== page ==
Tribute to a Father

Andrew Hale

(Don Hale was a respected teacher and elder in the Seattle assembly. This tribute was read at his funeral.)

Dear Pa,

When I was a little boy you filled my mind with wonder. I wondered at your knowledge of trees, of birds, of rocks, and the human body. Where did you learn all that stuff? You explained to me how a seed germinates to become a tree, and when I asked, you told me how God could create a baby chick inside of an egg from just a speck. One day I fell from the rafters in the barn, and you explained to me what happened inside my body when my wind was knocked out. You taught me to identify rocks; pyrite, quartz, mica and agate.

I wondered at your knowledge of engines and electricity. You said things like intake, compression, flywheels and gear ratios. You said things like single phase, two phase, single pole and double pole. What were you talking about?

I wondered how you could fix things. You fixed a well pump with a piece of leather from a shoe, and you fixed a duck's leg. When the duck broke it's leg, it could have become our supper that night. But we cried, and you fixed the duck's leg with two thin sticks and some black tape.

You had a book I wondered about, too. You read it and reread it. You studied it, you made notes about it. Often you quoted it. Sometimes you would say "This is a Proverb." As I grew older, some of your own words sounded like Proverbs.

I wondered why you spoke to strangers about Jesus. Why you always gave them little papers you called tracts. I listened to deep conversations you had with your best friends. You said words like redemption and justification; and phrases like "eternal purposes of grace. "

I wondered why your hands were rough and callused. I should have wondered why you were tired at night – but I didn't. Today I looked into an old ledger book of yours. I was seven years old when you made the entries in the "Farmers Pocket Ledger". You were employed at the Valley Gem Farm working 60 - 70 hours a week. You had to, I guess. You were earning only $1 per hour.

One day I overheard a man criticize you for buying a Bible for someone when you didn't have enough money to buy clothes for your family. Pa, we didn't need any more clothes, the hand-me-downs I got from my older brothers were just fine.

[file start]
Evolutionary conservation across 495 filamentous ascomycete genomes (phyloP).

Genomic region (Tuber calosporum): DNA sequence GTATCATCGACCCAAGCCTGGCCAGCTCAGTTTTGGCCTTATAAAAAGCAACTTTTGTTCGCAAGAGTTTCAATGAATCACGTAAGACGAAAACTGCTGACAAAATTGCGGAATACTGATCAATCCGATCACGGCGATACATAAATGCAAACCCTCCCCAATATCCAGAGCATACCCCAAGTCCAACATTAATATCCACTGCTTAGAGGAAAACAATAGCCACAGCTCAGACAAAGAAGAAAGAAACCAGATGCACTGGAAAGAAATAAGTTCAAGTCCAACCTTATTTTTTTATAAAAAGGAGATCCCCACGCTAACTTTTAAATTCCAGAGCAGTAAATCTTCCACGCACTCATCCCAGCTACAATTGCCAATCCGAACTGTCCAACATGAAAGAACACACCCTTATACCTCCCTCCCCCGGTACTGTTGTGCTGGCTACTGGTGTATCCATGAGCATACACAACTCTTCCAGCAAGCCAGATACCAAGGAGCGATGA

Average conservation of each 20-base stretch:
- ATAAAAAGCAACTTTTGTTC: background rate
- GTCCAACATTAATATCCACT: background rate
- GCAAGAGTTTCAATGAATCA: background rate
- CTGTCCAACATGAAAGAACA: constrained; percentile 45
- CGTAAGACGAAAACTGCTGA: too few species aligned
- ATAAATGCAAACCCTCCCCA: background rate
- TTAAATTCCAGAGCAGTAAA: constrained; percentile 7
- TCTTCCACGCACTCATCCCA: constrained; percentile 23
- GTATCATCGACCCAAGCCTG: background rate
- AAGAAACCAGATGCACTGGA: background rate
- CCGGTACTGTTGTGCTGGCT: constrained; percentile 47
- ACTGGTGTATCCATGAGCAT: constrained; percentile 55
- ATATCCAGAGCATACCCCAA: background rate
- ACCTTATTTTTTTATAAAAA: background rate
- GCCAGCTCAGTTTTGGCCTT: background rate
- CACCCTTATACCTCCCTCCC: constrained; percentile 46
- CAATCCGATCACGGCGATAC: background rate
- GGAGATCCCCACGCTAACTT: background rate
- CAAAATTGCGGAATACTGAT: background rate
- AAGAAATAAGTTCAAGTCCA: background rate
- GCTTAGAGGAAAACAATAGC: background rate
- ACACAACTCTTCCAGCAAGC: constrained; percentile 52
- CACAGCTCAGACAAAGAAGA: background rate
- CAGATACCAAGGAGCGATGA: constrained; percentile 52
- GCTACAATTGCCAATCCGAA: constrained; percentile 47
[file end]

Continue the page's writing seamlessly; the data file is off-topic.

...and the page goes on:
One day I heard you speaking words in the Portuguese language, and I wondered what this was about. You told me that there were people in the jungles of Brazil who had never heard the name of Jesus. It was your burning desire to serve the Lord in Brazil. But because of the size of your family, others advised you not to go. You were not discouraged, but continued to support the work in Brazil, sending gifts of money and letters of encouragement to missionaries already in that land.

One day you told me you were going to study electronics. Soon after, a box of study material arrived from a correspondence school. I wonder how you could have worked so hard at your job and still found energy to study at night.

Pa, a big day came in 1958 when you were hired by Boeing. When you told us that we were moving to the city, you could see the fear in our eyes. When we packed the truck, I cried. You said the move was for our best. You were right, Pa.

Pa, were you a genius? I thought you were at times. Do you remember when Grandpa became so deaf that hearing aids would not help? You designed and assembled an electronic marvel. The hearing aid you made for Grandpa was so powerful that the decibels coming out of the earpiece sounded more like a loudspeaker. You never said "Look what I have made," you were just pleased that Grandpa could hear again.

In your later years God blessed you. He gave you and Ma a chance to relax, and to enjoy your lives together. I cherish the memory of those years.

Pa, I cherish the memory of your consistent godly life. You loved God, you loved truth, and you valued prayer. You were down-to-earth, always humble and never flashy. No one will remember a tie you wore or a car you drove. But they will remember you.

Thank you Pa, for teaching me about trees and birds and rocks and for helping me understand engines, flywheels and gears. But thank you most of all for teaching me about the Book, for showing me the wisdom of God, for teaching me about the love of God and the cross of Jesus. Thank you for explaining redemption and justification.

I still wonder about many things, but I don't wonder where you are today. And I understand a little better the phrase "eternal purposes of grace."

Your son,

Andrew Hale